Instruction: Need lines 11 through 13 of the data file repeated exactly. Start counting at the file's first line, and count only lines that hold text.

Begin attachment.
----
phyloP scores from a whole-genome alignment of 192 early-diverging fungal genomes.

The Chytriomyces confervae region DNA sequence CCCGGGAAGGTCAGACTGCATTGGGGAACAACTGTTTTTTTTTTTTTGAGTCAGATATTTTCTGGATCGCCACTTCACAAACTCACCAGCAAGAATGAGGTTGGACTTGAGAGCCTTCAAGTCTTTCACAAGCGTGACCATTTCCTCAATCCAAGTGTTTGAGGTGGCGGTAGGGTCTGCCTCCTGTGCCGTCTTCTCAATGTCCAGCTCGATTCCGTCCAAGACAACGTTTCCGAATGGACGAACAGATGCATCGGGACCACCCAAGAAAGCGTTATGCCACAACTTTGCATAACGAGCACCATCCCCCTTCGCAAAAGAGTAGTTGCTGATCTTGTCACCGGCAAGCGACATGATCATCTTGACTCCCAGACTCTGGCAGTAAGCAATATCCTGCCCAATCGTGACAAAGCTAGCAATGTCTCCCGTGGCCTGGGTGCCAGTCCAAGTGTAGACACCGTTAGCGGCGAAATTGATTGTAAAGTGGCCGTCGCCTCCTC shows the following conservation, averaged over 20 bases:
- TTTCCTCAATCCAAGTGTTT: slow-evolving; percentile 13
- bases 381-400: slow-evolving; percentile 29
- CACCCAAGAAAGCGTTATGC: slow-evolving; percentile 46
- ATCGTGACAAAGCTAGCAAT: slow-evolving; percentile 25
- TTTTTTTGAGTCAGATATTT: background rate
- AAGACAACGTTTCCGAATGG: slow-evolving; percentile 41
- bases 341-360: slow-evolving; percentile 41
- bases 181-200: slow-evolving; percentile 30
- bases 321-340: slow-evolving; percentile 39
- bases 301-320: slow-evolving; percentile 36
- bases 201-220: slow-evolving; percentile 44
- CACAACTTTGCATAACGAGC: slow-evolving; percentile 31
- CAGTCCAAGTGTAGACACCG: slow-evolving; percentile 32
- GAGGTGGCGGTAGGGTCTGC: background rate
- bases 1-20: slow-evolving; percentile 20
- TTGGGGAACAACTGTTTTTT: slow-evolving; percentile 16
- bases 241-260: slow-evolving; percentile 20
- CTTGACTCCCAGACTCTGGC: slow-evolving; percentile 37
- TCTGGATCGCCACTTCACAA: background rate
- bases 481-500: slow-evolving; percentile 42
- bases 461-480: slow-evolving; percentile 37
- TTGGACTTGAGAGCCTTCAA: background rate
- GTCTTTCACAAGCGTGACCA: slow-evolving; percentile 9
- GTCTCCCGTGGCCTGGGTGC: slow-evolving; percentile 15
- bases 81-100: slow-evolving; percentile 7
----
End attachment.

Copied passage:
- bases 321-340: slow-evolving; percentile 39
- bases 301-320: slow-evolving; percentile 36
- bases 201-220: slow-evolving; percentile 44